Land may be dedicated for public use, as a road for example, by express dedication, or it may be implied. The process is described as implied in fact if the public uses the property and the acts of the owner indicates that they consent; or implied by law if the public has openly and continuously used the property for five years. Implied by law is similar to the process for a prescriptive easement, but it is not the same. What was required was established under the common law (court decisions) up through the Gion decision, which resulted in the Legislature passing new law to protect landowners. However, the new legislation acted prospectively, meaning that, for uses occurring up through 1971 when the law was passed, Gion governs implied dedication. If a party wants to establish the public’s rights to use private property based on five years of use prior to 1972, they should contact a Sacramento real estate attorney. My next post, Part 2, will cover the 1972 legislation and what is now required to establish an implied by law dedication to the public,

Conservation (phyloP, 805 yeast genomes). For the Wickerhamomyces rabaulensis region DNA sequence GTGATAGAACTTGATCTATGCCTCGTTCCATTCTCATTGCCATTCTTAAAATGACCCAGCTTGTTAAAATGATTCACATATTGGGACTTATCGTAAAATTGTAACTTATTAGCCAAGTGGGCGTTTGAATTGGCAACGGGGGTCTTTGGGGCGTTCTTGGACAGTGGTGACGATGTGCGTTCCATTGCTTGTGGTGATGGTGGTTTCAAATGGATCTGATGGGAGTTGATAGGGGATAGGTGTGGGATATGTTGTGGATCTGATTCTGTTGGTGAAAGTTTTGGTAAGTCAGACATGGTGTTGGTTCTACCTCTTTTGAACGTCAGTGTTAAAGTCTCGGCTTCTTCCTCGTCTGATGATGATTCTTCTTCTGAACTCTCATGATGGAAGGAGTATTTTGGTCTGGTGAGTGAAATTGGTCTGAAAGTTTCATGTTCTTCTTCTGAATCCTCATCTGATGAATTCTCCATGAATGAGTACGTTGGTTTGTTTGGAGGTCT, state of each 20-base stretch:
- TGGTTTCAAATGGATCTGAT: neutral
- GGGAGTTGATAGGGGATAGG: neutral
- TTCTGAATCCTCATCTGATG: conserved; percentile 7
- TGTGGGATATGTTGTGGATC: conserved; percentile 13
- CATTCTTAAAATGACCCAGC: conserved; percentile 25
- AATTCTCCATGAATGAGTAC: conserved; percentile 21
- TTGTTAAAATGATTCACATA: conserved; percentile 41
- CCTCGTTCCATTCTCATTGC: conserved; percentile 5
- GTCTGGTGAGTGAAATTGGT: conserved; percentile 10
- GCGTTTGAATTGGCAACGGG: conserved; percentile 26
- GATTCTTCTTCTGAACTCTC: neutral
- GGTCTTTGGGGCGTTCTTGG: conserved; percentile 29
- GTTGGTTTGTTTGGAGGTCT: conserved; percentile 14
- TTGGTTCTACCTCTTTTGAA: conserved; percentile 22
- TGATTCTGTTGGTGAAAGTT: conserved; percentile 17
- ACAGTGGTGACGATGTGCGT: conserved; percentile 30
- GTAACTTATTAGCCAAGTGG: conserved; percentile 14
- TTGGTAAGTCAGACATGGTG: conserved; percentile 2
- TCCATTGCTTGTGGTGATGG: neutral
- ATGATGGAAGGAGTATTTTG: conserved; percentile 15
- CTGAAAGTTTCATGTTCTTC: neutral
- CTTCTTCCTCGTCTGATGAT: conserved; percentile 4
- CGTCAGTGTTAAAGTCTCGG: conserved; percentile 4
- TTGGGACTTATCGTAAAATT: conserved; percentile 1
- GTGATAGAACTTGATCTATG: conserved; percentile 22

Gion v. City of Santa Cruz involved an old roadbed on the seaward side of West Cliff Drive, between Woodrow and Columbia Streets in Santa Cruz, that had been quitclaimed to the owner and developer of the surrounding property by the city. Most of the area, however, had never been used for anything but the pleasure of the public. Since at least 1900, various members of the public parked vehicles on the level area and proceeded toward the sea to fish, swim, picnic and view the ocean. The city had filled in small amounts of the land and placed supporting riprap in weak areas. The city also put an emergency alarm system on the land and in the early 1960’s paved the parking lot.